The risk of a person having a Monoclonal Gammopathy of Undetermined Significance (MGUS) is age-dependent. Population studies show the risk to be:
- 3% > 50 years old
- 5% > 70 years old
- 7.5% > 85 years old
- Multiple Myeloma (0.5-1% per year)
- Plasma Cell Cytoma
- Follicular Lymphoma
- Waldenstrom’s Macroglobulinaemia
And the higher the monoclonal (M) spike and free light chains, the greater the risk.
Assess these patients clinically, working them up for —
- CRAB — Calcium, Renal (Creatinine), Anaemia (Hb), Bone or back pain
- UPEP (urinary PEP)
- Free light-chain assay
- Immunofixation assay (IFE)
— and then refer to Haematology Clinic where the serum protein will be checked after 3 months and then again at 6 months to establish a firm diagnosis of MGUS. If the paraprotein has remained stable it may be checked annually or biannually thereafter (cf. if indices are doubling / increasing).
SPEP and UPEP pick up gammopathies in the order of 50 x normal or more, while IFE picks up those with 15 x normal or more (i.e. more sensitive). A free-light chain assay will pick up any increase above normal. Consider that, for instance, much of the immunoglobulin in amyloidosis is deposited in tissues, and so SPEP is often normal.
Once disease is established, the options include continued watchful waiting (current guidelines suggest lifelong follow-up, including BMD measurements) or treatment, depending on the circumstances. Immunisations and flu shots are important considerations prior to commencing treatment.
Apart from giving bisphosphonates, most MGUS is watched rather than treated. If treatment is considered necessary, similar drugs are used as those for multiple myeloma.
- Autologous Bone Marrow (Stem-Cell) Transplant
- Immunomodulators — thalidomide, CC-5013 (Revimid), PS 341 (Velcade)
- watch for shingles / pneumocystis pneumonia
- Oprozomib (proteasome inhibitor)
Environmental exposure has been linked to plasma cell diseases — radiation, organophosphate exposure (especially Agent Orange), viruses (?), chronic immune stimulation (?).
Keeping it simple
Here is a video by Dr James Berenson which gives a nice overview of MGUS.
- A monoclonal gammopathy (paraprotein) may be a pre-malignant finding, before its ultimate fulfillment as any of the conditions identified below. Occasionally a spike will be seen in the β or α2 region, rather than the γ region of the EPG. The spike is due to a single heavy chain (immunoglobulin) production; which will be associated with either a kappa (κ) or lambda (λ) light chain production. Not all monoclonal gammopathies (immunoglobulin representing end product of a single clone of plasma cells — producing a single sharp, well-defined band on EPG) by any means will go on to malignancy.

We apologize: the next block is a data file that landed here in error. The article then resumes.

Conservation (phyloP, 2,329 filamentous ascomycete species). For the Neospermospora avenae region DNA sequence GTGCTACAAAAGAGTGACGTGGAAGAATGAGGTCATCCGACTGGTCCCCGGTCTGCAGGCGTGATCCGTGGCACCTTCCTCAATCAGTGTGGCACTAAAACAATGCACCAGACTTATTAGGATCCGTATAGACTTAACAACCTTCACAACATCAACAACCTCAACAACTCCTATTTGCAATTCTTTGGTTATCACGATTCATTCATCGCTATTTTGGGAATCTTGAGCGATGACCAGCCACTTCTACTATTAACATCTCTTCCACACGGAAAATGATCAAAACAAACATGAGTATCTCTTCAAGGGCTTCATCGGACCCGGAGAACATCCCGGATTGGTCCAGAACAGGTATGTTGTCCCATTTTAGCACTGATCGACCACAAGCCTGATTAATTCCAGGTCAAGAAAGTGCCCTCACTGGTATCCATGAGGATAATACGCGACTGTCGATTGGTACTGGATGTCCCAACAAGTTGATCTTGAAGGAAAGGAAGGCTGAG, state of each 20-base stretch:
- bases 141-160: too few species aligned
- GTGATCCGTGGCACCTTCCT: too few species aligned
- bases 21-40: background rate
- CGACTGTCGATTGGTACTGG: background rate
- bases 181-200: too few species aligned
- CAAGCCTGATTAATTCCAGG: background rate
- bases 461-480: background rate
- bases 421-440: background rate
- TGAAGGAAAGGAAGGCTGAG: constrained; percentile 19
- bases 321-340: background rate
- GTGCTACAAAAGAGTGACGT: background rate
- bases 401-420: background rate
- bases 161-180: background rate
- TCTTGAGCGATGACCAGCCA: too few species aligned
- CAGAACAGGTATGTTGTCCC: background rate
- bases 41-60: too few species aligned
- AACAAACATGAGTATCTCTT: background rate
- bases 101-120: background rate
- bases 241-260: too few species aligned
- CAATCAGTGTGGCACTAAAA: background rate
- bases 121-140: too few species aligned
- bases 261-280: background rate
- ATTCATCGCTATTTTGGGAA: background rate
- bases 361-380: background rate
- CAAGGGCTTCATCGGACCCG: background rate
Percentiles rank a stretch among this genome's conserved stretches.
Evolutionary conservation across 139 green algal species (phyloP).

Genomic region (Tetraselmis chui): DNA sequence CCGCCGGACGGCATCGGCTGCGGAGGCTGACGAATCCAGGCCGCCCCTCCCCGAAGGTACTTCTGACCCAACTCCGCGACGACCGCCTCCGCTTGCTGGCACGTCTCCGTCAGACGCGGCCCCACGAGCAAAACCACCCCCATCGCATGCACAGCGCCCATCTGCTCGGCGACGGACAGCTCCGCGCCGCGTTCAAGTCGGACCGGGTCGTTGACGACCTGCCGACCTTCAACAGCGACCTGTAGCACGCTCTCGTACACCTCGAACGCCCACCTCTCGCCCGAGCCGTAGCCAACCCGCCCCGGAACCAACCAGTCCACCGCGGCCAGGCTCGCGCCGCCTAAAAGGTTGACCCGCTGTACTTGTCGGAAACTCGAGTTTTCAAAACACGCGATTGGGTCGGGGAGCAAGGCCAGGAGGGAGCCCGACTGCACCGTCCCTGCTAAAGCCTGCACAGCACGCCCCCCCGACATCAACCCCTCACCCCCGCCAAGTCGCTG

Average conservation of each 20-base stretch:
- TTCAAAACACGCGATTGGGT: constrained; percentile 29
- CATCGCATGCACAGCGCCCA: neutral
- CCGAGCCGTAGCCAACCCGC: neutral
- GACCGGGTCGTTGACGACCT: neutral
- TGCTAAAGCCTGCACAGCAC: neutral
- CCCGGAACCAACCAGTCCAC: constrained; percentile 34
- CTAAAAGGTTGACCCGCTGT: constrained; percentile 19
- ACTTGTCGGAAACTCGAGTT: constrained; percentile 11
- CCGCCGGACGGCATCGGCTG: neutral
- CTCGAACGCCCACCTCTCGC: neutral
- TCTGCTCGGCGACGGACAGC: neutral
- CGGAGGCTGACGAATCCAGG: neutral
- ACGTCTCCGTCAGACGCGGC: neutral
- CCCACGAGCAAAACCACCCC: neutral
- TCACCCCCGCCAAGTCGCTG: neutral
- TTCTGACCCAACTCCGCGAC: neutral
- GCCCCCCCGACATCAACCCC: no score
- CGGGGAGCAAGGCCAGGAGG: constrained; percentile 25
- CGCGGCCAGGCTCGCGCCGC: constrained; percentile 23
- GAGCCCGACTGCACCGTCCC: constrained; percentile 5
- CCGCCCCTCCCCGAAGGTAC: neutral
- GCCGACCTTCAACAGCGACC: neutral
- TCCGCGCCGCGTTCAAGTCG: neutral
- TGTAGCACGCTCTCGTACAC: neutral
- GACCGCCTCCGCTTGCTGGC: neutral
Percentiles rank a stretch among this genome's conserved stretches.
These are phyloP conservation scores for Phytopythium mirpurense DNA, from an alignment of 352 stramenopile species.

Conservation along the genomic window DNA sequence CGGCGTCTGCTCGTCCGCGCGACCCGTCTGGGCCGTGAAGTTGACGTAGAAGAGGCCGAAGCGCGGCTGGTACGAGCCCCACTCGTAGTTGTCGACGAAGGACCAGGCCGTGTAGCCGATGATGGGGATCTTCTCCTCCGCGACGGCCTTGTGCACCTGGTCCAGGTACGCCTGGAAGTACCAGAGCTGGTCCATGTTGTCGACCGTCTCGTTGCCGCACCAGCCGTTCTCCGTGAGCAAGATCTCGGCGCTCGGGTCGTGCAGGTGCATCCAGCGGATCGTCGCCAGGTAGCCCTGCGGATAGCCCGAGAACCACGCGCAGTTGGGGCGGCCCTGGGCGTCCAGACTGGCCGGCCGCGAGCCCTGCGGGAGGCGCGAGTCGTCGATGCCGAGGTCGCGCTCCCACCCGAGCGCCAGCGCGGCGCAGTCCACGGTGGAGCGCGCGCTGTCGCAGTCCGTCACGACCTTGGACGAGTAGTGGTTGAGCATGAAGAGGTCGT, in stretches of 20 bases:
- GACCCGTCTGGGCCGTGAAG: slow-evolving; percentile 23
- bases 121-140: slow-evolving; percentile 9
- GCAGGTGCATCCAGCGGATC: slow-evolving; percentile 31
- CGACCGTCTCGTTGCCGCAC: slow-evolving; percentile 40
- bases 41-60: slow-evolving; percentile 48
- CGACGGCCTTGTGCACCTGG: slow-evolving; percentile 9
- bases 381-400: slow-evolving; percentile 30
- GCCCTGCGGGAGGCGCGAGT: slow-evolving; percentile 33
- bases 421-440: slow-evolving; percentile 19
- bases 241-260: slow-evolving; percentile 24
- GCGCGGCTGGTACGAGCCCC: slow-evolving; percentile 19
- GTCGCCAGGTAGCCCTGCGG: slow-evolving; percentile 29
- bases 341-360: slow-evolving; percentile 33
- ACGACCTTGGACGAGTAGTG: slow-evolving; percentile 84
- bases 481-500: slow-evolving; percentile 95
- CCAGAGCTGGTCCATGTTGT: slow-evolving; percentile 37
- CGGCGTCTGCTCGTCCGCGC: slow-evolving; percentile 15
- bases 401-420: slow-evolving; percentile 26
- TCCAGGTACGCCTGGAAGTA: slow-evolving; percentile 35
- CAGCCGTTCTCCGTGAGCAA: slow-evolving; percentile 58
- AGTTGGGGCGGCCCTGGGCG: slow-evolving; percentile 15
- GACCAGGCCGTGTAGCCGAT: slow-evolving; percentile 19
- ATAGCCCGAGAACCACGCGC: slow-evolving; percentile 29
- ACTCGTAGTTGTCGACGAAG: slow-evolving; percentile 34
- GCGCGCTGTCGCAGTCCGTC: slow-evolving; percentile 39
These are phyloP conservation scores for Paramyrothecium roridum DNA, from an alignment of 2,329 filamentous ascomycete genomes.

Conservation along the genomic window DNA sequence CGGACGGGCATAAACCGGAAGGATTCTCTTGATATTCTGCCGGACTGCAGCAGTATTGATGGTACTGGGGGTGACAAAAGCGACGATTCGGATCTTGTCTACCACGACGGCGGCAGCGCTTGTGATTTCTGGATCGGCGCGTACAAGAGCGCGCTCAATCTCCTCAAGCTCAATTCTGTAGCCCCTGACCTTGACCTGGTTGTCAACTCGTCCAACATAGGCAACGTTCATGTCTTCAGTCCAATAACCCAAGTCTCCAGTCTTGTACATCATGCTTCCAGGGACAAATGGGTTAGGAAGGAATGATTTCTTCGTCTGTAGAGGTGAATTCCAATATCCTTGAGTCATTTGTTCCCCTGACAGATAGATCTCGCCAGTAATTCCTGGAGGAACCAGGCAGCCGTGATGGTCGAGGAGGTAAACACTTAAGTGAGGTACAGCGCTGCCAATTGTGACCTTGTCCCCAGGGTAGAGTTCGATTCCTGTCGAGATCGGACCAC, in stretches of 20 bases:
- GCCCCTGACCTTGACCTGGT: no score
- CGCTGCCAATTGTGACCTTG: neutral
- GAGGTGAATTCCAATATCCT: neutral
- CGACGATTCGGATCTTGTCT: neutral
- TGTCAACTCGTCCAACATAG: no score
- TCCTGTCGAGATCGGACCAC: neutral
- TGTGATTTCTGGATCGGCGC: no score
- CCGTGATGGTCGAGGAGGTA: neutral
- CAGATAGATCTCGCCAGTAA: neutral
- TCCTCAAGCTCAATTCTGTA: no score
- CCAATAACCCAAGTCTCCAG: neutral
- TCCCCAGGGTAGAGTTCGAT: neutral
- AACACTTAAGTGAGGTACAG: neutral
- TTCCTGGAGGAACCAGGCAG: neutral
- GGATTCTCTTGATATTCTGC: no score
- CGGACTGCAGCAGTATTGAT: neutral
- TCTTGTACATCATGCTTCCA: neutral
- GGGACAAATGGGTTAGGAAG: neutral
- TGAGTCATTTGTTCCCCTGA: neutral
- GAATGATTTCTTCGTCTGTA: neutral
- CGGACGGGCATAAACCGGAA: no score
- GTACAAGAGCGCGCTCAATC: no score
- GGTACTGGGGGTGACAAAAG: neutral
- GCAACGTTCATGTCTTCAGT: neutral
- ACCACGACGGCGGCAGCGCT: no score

Three additional criteria have now been added to this definition as endorsed by the International Myeloma Working Group, published in late 2014. These three criteria include clonal bone marrow plasma cell percentage of ≥ 60 percent; involved/uninvolved serum-free light chain (FLC) ratio ≥ 100 (involved FLC level must be ≥ 100 mg/L); and more than one focal lesion on magnetic resonance imaging (MRI) studies (at least 5 mm in size). Each of these criteria was validated by at least two large databases. They do reflect a change in the concept that one must have “established end organ damage” to be treated for myeloma; this is important, as patients with these three criteria have pending organ damage, and if untreated, that damage may be permanent. It has therefore shifted a small subset of smoldering myeloma patients to active myeloma warranting treatment. I remember these three criteria with the acronym “SLiM” (60 percent plasma cells; more than 100 light chains involved/uninvolved; MRI evidence of one or more focal lesions) now creating the overall acronym SLiM CRAB for multiple myeloma. ——[A Diagnostic Approach to Patients with an IgM Monoclonal Protein, Joseph Mikhael, MD, MEd, FRCPC, FACP. Professor of Medicine, Mayo College of Medicine, Phoenix, AZ]
- Note: the terms Monoclonal protein, Paraprotein, M-protein/band/spike, Monoclonal gammopathy, can all be used interchangeably.
- MGUS (monoclonal gammopathy of undetermined significance) – Melbourne Haematology
- Study Suggests MGUS Patients Receive Inadequate Evaluation, Follow-Up, And Treatment – The Myeloma Beacon, August 22, 2011
- Monoclonal Gammopathies of Undetermined Significance – Medscape, November 6, 2016
- Plasma Cell Neoplasms (Including Multiple Myeloma) Treatment (PDQ®) — Health Professional Version – National Cancer Institute, November 4, 2016
- Rajkumar SV, Kyle RA, Buadi FK. Advances in the Diagnosis, Classification, Risk Stratification, and Management of Monoclonal Gammopathy of Undetermined Significance: Implications for Recategorizing Disease Entities in the Presence of Evolving Scientific Evidence – Mayo Clin Proc. 2010 Oct; 85(10): 945–948.
- Making Sense of Serum Protein Bands – Best Tests, July 2011